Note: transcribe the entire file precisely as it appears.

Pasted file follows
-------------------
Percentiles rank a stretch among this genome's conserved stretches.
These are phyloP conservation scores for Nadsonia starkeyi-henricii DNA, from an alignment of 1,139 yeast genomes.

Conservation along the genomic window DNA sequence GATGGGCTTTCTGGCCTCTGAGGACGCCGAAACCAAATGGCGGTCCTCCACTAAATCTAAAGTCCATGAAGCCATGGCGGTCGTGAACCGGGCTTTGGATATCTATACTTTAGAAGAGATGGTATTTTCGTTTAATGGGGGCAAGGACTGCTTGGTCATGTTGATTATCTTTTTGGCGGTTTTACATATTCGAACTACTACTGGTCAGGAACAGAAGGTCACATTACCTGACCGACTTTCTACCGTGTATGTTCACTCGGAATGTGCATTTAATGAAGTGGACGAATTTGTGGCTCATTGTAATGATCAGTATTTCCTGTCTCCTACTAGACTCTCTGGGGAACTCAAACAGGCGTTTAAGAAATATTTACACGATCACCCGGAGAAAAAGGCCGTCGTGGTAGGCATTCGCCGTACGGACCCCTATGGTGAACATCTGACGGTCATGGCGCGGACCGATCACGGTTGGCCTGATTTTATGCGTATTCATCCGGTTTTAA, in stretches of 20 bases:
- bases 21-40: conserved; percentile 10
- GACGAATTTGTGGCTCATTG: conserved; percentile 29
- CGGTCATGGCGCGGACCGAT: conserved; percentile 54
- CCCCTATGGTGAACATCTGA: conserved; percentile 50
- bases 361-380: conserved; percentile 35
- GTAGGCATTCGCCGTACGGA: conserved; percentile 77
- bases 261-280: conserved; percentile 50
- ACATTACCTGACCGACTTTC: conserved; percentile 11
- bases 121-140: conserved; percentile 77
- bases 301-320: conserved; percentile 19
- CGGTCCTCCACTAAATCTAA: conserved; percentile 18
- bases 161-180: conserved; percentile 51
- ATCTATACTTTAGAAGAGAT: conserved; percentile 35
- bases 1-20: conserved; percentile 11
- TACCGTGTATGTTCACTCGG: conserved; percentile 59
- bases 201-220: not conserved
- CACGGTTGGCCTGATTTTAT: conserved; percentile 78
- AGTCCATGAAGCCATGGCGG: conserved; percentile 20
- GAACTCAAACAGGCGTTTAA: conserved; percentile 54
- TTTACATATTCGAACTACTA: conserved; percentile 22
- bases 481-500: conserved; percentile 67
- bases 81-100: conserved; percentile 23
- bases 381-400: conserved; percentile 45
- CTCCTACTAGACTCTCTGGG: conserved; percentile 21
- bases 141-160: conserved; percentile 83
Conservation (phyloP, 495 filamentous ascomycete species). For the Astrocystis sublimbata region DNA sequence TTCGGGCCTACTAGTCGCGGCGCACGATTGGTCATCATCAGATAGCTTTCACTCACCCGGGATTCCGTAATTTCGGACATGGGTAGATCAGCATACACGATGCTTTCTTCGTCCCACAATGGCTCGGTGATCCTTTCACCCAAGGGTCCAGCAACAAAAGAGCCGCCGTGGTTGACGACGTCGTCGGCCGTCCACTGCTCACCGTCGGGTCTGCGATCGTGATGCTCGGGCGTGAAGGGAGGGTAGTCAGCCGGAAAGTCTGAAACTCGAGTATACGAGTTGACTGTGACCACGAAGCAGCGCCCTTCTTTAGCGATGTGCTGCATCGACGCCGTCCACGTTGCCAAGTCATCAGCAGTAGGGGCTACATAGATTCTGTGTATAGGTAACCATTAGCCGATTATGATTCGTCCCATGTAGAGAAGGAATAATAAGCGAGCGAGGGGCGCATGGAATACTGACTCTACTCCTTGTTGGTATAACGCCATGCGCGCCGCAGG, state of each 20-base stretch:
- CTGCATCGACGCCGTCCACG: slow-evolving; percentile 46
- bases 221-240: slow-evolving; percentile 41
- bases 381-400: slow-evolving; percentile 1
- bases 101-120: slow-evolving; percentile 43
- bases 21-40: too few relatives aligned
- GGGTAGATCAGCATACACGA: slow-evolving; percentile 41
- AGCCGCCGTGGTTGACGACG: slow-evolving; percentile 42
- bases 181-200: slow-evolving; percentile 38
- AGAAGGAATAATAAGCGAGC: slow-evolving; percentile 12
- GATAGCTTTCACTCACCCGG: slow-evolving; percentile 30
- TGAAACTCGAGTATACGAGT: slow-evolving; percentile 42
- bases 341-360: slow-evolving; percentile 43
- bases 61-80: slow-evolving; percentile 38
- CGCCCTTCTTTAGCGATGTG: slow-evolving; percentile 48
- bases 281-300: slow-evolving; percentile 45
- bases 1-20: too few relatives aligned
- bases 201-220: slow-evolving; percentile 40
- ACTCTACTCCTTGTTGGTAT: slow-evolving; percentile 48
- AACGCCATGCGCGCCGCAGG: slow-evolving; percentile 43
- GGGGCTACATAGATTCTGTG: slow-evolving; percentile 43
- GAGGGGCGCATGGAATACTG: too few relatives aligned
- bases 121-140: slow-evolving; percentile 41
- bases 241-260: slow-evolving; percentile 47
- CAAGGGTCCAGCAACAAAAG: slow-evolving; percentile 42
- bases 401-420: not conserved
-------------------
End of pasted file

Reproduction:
Percentiles rank a stretch among this genome's conserved stretches.
These are phyloP conservation scores for Nadsonia starkeyi-henricii DNA, from an alignment of 1,139 yeast genomes.

Conservation along the genomic window DNA sequence GATGGGCTTTCTGGCCTCTGAGGACGCCGAAACCAAATGGCGGTCCTCCACTAAATCTAAAGTCCATGAAGCCATGGCGGTCGTGAACCGGGCTTTGGATATCTATACTTTAGAAGAGATGGTATTTTCGTTTAATGGGGGCAAGGACTGCTTGGTCATGTTGATTATCTTTTTGGCGGTTTTACATATTCGAACTACTACTGGTCAGGAACAGAAGGTCACATTACCTGACCGACTTTCTACCGTGTATGTTCACTCGGAATGTGCATTTAATGAAGTGGACGAATTTGTGGCTCATTGTAATGATCAGTATTTCCTGTCTCCTACTAGACTCTCTGGGGAACTCAAACAGGCGTTTAAGAAATATTTACACGATCACCCGGAGAAAAAGGCCGTCGTGGTAGGCATTCGCCGTACGGACCCCTATGGTGAACATCTGACGGTCATGGCGCGGACCGATCACGGTTGGCCTGATTTTATGCGTATTCATCCGGTTTTAA, in stretches of 20 bases:
- bases 21-40: conserved; percentile 10
- GACGAATTTGTGGCTCATTG: conserved; percentile 29
- CGGTCATGGCGCGGACCGAT: conserved; percentile 54
- CCCCTATGGTGAACATCTGA: conserved; percentile 50
- bases 361-380: conserved; percentile 35
- GTAGGCATTCGCCGTACGGA: conserved; percentile 77
- bases 261-280: conserved; percentile 50
- ACATTACCTGACCGACTTTC: conserved; percentile 11
- bases 121-140: conserved; percentile 77
- bases 301-320: conserved; percentile 19
- CGGTCCTCCACTAAATCTAA: conserved; percentile 18
- bases 161-180: conserved; percentile 51
- ATCTATACTTTAGAAGAGAT: conserved; percentile 35
- bases 1-20: conserved; percentile 11
- TACCGTGTATGTTCACTCGG: conserved; percentile 59
- bases 201-220: not conserved
- CACGGTTGGCCTGATTTTAT: conserved; percentile 78
- AGTCCATGAAGCCATGGCGG: conserved; percentile 20
- GAACTCAAACAGGCGTTTAA: conserved; percentile 54
- TTTACATATTCGAACTACTA: conserved; percentile 22
- bases 481-500: conserved; percentile 67
- bases 81-100: conserved; percentile 23
- bases 381-400: conserved; percentile 45
- CTCCTACTAGACTCTCTGGG: conserved; percentile 21
- bases 141-160: conserved; percentile 83
Conservation (phyloP, 495 filamentous ascomycete species). For the Astrocystis sublimbata region DNA sequence TTCGGGCCTACTAGTCGCGGCGCACGATTGGTCATCATCAGATAGCTTTCACTCACCCGGGATTCCGTAATTTCGGACATGGGTAGATCAGCATACACGATGCTTTCTTCGTCCCACAATGGCTCGGTGATCCTTTCACCCAAGGGTCCAGCAACAAAAGAGCCGCCGTGGTTGACGACGTCGTCGGCCGTCCACTGCTCACCGTCGGGTCTGCGATCGTGATGCTCGGGCGTGAAGGGAGGGTAGTCAGCCGGAAAGTCTGAAACTCGAGTATACGAGTTGACTGTGACCACGAAGCAGCGCCCTTCTTTAGCGATGTGCTGCATCGACGCCGTCCACGTTGCCAAGTCATCAGCAGTAGGGGCTACATAGATTCTGTGTATAGGTAACCATTAGCCGATTATGATTCGTCCCATGTAGAGAAGGAATAATAAGCGAGCGAGGGGCGCATGGAATACTGACTCTACTCCTTGTTGGTATAACGCCATGCGCGCCGCAGG, state of each 20-base stretch:
- CTGCATCGACGCCGTCCACG: slow-evolving; percentile 46
- bases 221-240: slow-evolving; percentile 41
- bases 381-400: slow-evolving; percentile 1
- bases 101-120: slow-evolving; percentile 43
- bases 21-40: too few relatives aligned
- GGGTAGATCAGCATACACGA: slow-evolving; percentile 41
- AGCCGCCGTGGTTGACGACG: slow-evolving; percentile 42
- bases 181-200: slow-evolving; percentile 38
- AGAAGGAATAATAAGCGAGC: slow-evolving; percentile 12
- GATAGCTTTCACTCACCCGG: slow-evolving; percentile 30
- TGAAACTCGAGTATACGAGT: slow-evolving; percentile 42
- bases 341-360: slow-evolving; percentile 43
- bases 61-80: slow-evolving; percentile 38
- CGCCCTTCTTTAGCGATGTG: slow-evolving; percentile 48
- bases 281-300: slow-evolving; percentile 45
- bases 1-20: too few relatives aligned
- bases 201-220: slow-evolving; percentile 40
- ACTCTACTCCTTGTTGGTAT: slow-evolving; percentile 48
- AACGCCATGCGCGCCGCAGG: slow-evolving; percentile 43
- GGGGCTACATAGATTCTGTG: slow-evolving; percentile 43
- GAGGGGCGCATGGAATACTG: too few relatives aligned
- bases 121-140: slow-evolving; percentile 41
- bases 241-260: slow-evolving; percentile 47
- CAAGGGTCCAGCAACAAAAG: slow-evolving; percentile 42
- bases 401-420: not conserved